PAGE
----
Kaberee Bhuyan Medhi1, Arabinda Das2, Rashmi Rekha Goswami3
Cancer can cause activation of coagulation in many ways and there is definite evidence of abnormalities in haemostatic mechanism which is seen by the presence of one or more circulating markers of haemostatic activation & this is found to be potentiated by the release of tissue factors or procoagulants from normal tissue destructions during tumour development.
• To evaluate the range of different types of haemostatic abnormalities in haematological and epithelial malignancies, especially the head and neck epithelial malignancies.
• To look for the differences in the grades of these abnormalities in metastatic & non-metastatic malignancies.
• To understand the prognostic value of routine tests of coagulation while predicting the outcome of the patient.
MATERIALS AND METHODS
The study was conducted in the Department of Pathology, Gauhati Medical College & Hospital, Guwahati from July 2004 to June 2005. 70 cases comprising of head and neck epithelial malignancies, leukaemias and lymphomas without clinical presentation of haemorrhage or thrombosis were selected and coagulation profiles were seen.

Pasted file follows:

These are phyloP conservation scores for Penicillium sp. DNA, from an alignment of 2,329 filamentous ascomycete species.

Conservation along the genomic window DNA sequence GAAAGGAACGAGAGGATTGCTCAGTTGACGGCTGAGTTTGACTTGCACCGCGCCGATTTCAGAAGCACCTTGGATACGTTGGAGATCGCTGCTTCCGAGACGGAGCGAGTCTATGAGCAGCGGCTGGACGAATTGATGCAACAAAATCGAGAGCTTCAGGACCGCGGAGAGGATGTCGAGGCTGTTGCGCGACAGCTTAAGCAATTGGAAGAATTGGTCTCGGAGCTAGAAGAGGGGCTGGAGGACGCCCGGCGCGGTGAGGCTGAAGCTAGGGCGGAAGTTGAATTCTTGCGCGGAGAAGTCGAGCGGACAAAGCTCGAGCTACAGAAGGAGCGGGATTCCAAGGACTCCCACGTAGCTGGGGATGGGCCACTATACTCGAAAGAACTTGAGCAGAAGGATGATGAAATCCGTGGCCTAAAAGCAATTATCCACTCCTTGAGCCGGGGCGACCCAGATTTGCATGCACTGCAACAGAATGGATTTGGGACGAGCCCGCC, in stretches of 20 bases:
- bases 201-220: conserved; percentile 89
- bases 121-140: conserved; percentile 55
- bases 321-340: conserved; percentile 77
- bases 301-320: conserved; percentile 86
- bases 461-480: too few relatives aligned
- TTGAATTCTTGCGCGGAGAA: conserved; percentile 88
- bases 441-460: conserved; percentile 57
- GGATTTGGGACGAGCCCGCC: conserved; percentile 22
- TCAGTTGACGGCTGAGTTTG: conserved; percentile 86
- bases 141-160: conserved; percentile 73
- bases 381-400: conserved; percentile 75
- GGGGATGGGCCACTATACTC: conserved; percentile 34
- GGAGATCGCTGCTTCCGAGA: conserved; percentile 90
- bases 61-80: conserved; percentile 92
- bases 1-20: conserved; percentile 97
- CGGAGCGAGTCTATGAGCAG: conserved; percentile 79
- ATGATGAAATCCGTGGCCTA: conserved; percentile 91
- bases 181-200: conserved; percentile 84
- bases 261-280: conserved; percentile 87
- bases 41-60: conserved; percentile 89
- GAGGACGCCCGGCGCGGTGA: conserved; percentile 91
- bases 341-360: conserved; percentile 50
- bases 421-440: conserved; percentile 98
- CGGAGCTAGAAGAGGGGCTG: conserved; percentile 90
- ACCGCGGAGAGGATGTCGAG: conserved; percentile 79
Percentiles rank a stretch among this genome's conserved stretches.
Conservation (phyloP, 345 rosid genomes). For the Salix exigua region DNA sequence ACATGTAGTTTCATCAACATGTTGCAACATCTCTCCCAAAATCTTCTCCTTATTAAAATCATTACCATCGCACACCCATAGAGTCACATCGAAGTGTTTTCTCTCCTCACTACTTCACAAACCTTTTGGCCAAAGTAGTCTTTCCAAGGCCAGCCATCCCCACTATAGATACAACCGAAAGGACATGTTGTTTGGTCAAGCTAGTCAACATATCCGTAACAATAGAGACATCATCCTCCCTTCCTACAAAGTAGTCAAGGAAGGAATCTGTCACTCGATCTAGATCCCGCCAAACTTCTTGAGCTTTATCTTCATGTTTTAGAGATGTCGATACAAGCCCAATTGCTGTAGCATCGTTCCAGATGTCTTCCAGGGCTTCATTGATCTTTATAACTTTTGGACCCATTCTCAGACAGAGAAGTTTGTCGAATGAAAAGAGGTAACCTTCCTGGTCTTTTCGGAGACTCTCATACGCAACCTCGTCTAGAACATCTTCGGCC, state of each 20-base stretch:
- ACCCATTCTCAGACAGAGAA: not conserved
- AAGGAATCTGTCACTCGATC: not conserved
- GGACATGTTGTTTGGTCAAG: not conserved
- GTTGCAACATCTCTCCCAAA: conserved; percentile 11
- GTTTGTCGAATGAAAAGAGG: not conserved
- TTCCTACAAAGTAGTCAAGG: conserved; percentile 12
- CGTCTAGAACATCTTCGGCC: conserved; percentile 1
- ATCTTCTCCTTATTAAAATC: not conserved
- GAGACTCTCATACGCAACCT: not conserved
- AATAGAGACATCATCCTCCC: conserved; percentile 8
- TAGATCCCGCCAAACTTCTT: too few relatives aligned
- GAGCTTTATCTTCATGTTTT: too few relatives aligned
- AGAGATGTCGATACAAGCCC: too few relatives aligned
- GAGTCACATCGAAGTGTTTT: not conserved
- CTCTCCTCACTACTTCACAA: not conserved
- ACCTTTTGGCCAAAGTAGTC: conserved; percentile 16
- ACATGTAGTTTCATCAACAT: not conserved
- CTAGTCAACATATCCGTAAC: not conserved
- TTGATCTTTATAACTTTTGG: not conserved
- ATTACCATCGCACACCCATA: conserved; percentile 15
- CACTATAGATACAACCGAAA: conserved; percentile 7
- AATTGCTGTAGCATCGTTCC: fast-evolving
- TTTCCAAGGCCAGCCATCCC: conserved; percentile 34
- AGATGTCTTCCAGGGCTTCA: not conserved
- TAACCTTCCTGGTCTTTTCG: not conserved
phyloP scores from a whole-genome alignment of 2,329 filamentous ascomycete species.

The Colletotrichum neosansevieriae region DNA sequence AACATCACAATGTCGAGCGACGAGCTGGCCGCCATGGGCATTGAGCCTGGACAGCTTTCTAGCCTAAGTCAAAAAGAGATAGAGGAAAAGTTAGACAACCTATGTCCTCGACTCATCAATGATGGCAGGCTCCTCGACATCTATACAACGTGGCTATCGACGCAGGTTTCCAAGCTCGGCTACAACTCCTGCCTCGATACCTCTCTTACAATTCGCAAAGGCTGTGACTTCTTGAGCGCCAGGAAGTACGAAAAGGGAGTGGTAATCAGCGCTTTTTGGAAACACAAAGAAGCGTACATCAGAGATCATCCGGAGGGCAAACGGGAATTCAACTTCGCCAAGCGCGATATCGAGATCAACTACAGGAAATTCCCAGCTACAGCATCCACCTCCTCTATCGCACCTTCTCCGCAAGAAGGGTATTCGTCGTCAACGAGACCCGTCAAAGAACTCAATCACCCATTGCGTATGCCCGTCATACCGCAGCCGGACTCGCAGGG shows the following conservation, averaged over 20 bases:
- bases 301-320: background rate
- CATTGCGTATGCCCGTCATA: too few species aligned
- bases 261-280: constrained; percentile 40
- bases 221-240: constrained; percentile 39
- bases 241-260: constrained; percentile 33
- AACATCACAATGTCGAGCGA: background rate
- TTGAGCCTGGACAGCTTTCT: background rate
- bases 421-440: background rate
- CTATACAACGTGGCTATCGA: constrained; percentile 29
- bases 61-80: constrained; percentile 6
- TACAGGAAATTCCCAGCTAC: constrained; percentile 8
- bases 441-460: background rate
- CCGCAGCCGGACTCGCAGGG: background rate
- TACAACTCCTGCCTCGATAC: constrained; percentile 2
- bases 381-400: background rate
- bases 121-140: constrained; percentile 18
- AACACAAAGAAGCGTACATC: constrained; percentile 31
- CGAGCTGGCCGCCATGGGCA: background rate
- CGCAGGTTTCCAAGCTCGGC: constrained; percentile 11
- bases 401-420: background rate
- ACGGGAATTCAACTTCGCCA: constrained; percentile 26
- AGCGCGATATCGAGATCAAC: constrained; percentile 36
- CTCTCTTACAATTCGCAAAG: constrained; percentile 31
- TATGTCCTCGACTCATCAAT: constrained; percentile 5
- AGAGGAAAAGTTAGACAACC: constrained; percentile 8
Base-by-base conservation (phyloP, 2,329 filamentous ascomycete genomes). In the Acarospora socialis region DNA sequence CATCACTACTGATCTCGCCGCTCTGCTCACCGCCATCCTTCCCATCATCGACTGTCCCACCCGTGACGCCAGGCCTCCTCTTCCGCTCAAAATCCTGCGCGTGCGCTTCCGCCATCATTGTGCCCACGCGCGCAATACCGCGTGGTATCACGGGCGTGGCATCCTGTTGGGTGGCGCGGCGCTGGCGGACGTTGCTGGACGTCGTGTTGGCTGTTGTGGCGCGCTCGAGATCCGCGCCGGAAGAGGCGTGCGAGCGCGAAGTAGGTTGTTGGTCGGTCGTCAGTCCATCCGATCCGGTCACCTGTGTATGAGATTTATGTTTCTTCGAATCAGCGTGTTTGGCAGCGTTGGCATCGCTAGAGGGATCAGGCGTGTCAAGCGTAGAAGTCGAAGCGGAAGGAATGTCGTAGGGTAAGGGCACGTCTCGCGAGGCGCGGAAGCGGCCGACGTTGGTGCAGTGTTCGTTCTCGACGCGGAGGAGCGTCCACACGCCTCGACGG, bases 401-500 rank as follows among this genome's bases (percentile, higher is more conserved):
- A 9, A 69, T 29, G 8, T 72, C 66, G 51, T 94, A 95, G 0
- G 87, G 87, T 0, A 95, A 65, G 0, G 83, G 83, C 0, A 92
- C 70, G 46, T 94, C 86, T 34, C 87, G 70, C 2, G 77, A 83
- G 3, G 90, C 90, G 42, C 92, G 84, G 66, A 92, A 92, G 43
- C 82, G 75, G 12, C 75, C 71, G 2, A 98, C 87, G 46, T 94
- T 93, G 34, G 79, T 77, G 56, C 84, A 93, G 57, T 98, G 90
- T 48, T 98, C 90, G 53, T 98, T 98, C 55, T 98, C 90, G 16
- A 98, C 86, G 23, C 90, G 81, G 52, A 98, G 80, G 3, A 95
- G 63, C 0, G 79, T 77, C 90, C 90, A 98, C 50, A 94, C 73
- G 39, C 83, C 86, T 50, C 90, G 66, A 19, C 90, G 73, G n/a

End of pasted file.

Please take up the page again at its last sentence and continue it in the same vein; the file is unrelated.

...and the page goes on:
RESULTS AND OBSERVATION
Out of 70 cases of both sexes & different age groups prior to therapeutic intervention, metastatic cases were 22, non-metastatic cases were 29, and 19 cases belonged to leukaemias and lymphomas. The commonest age group affected was 51–60 yrs. and male: female was 3.7: 1. The most frequent abnormality was 41 cases (58.57%) of FDP positivity in the serum followed by 36 cases (51.43%) of hyperfibrinogenaemia; 32 cases (45.71%) shortened bleeding time, etc.
Activated coagulation in cancer leads to increased fibrin deposition stimulated by the destroyed tissues; increased FDPs being a strong marker of coagulation and fibrinolytic activation; increased platelet aggregation by the micro vesicles shed by tumour cells; prolonged PT & APTT being well known markers for disseminated intravascular coagulation(DIC). The abnormalities were more pronounced in the metastatic cases.
We can conclude that various haemostatic abnormalities explaining the disturbed haemostatic-fibrinolytic balance are frequently associated with malignant diseases giving an impetus for development of various researches, prophylactic and therapeutic approaches.